Posted by: atowhee | March 18, 2022


From Birds of the World online: “Hybridization between C. anna and S. sasin, Allen’s Hummingbird, is well documented (Taylor 1909, Ridgway 1911, Williamson 1957, Banks and Johnson 1961), in this case on the basis of a number of male specimens as well as in-hand and field observations (Wells and Baptista 1979). Although intermediate in plumage, this hybrid is distinctive enough that it was named S. floresii Gould, 1861 (also known as S. rubromitratus; Ridgway 1891). Various hybrids have been ascribed to C. anna x S. rufus, the Rufous Hummingbird, but Williamson (2001) opined that most such reports refer instead to C. anna x S. sasin. Another hybrid between a Selasphorus species and C. anna is with S. calliope. (McGuire et al. 2009 remarked “. . . we note that Stellula calliope is clearly nested within Selasphorus, and we therefore recommend that Stellula be placed in the synonymy of Selasphorus, which has priority): adult males collected in n. Baja California and in e. Louisiana were identified as this cross (Berlioz 1930, Banks and Johnson 1961, Graves and Newfield 1996). To round out the genus Selaphorus, the basis for Pyle’s (1997) claim of hybrids with S. platycercus, the Broad-tailed Hummingbird, is unknown. McCarthy (2006) did not include this cross in his thorough compilation of avian hybrids.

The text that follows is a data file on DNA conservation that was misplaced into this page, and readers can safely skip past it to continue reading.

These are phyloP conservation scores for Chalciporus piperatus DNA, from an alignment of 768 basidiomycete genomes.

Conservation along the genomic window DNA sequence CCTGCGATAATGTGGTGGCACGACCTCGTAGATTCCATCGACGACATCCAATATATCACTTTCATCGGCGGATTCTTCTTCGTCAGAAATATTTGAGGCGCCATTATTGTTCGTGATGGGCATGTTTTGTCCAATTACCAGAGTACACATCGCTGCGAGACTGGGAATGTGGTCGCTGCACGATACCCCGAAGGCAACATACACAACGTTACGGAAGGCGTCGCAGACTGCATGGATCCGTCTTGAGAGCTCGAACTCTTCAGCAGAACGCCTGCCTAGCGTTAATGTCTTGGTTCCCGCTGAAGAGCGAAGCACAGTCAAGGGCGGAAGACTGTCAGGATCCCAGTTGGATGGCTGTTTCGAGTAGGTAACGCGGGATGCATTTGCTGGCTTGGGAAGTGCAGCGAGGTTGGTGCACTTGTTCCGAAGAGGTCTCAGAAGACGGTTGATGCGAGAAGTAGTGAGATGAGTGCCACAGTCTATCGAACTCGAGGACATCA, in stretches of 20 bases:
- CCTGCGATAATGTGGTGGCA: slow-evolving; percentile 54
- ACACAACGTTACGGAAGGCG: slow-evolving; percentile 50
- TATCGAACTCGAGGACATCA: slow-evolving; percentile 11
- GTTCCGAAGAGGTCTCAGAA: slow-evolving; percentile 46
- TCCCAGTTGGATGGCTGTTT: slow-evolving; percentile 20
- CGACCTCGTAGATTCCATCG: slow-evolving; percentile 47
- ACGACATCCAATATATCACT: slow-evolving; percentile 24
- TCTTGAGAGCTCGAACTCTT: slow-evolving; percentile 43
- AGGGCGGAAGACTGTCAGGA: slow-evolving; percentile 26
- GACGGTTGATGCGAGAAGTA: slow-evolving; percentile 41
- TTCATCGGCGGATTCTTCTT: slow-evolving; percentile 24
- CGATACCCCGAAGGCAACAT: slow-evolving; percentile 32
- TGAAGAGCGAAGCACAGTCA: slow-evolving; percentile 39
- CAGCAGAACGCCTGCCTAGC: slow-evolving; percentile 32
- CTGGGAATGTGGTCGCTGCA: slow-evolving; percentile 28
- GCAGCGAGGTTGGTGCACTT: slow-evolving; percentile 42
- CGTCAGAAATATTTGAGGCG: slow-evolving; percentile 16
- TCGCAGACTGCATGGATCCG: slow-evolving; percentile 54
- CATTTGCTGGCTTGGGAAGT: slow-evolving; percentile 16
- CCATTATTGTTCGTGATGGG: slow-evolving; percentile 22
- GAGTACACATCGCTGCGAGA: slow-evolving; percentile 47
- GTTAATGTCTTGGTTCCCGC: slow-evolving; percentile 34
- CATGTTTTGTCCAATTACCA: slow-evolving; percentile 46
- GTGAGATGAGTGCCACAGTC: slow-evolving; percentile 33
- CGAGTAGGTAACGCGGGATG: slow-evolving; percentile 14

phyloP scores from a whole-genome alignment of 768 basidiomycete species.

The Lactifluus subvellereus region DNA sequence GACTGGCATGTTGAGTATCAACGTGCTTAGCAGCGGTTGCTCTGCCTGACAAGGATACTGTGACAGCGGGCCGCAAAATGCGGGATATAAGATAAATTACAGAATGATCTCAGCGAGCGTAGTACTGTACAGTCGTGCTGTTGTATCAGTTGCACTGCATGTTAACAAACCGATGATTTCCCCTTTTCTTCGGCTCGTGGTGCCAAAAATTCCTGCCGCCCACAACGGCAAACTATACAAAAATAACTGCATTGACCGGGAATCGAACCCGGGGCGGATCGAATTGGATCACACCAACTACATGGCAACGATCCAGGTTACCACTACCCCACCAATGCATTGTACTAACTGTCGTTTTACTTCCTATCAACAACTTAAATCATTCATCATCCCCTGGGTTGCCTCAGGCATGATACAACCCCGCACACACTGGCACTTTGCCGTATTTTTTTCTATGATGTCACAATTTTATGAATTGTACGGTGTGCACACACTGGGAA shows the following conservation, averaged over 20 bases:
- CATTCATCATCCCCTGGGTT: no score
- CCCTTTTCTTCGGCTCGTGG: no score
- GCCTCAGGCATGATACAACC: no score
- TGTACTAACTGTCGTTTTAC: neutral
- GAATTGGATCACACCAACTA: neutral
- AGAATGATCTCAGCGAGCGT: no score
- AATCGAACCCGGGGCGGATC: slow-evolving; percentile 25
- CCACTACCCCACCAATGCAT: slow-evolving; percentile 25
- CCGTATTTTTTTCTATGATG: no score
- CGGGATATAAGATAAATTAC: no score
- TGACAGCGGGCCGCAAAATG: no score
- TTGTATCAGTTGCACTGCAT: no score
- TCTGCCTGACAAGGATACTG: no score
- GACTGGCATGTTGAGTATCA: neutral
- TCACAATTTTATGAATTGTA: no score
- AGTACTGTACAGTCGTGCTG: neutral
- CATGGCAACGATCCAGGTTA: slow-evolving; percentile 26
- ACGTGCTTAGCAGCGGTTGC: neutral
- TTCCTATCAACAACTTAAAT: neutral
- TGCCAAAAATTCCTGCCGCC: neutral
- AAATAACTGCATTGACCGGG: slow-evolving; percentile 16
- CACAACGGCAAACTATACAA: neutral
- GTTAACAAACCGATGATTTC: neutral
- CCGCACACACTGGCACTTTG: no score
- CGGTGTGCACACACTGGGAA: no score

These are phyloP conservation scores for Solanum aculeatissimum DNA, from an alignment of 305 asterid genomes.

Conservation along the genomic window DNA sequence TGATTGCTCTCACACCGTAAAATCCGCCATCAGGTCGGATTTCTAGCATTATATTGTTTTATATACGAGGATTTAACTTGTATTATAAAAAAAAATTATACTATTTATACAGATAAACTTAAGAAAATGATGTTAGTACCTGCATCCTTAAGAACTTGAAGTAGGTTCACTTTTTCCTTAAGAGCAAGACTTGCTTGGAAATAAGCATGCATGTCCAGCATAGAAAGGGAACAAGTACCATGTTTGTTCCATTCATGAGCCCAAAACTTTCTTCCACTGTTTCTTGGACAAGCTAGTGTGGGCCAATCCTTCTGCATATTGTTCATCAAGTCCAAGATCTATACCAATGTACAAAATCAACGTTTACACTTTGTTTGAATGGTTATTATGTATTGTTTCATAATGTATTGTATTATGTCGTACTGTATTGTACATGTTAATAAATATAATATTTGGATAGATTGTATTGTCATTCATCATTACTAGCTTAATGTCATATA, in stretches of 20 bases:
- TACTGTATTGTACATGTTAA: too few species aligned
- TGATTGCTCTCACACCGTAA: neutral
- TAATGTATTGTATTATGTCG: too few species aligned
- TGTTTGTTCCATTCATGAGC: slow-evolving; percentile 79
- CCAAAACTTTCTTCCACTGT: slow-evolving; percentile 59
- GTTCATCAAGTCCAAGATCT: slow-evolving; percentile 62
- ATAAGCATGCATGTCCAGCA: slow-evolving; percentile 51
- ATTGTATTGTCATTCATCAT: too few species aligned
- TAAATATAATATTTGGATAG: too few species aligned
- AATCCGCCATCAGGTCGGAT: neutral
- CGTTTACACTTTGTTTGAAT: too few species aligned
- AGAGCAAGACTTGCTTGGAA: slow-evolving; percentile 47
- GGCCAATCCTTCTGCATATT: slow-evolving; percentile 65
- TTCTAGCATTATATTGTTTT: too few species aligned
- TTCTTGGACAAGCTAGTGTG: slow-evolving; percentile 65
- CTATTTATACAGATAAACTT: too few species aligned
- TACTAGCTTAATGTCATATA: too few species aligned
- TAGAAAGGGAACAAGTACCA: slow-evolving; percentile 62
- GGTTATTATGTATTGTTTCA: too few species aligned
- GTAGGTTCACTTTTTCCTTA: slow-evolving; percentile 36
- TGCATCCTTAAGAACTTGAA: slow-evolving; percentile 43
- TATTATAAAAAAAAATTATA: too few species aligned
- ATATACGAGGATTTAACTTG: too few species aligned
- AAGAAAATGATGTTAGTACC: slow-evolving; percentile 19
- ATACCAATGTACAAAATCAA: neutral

“The genus Archilochus also is phylogenetically close to Calypte (McGuire et al. 2007), and C. anna has hybridized with A. alexandri, the Black-chinned Hummingbird, on numerous occasions (Ridgway 1911, Banks and Johnson 1961). As with the C. anna x S. sasin cross, the C. anna x A. alexandri cross initially was described as a species, A. violajugulum (Jeffries, 1888). Much more unusual are several occurrences of hybrid C. anna x Lampornis clemenciae, the Blue-throated Hummingbird (Baldridge et al. 1983, Graves 2007), and apparent hybrid C. anna x Eugenes fulgens, the Magnificent Hummingbird (Driscoll 2009).”

Also, I wonder, what has he been dipping his beak into? Something coating or staining it? Comments welcomed.

Click here for my latest bird piece posted on “Salem Reporter”. It is about two of our western tiny tots, found nowhere else on Earth


  1. Just wondering where this bird was seen?

    • Ridgefield, WA–just added that factoid to blog

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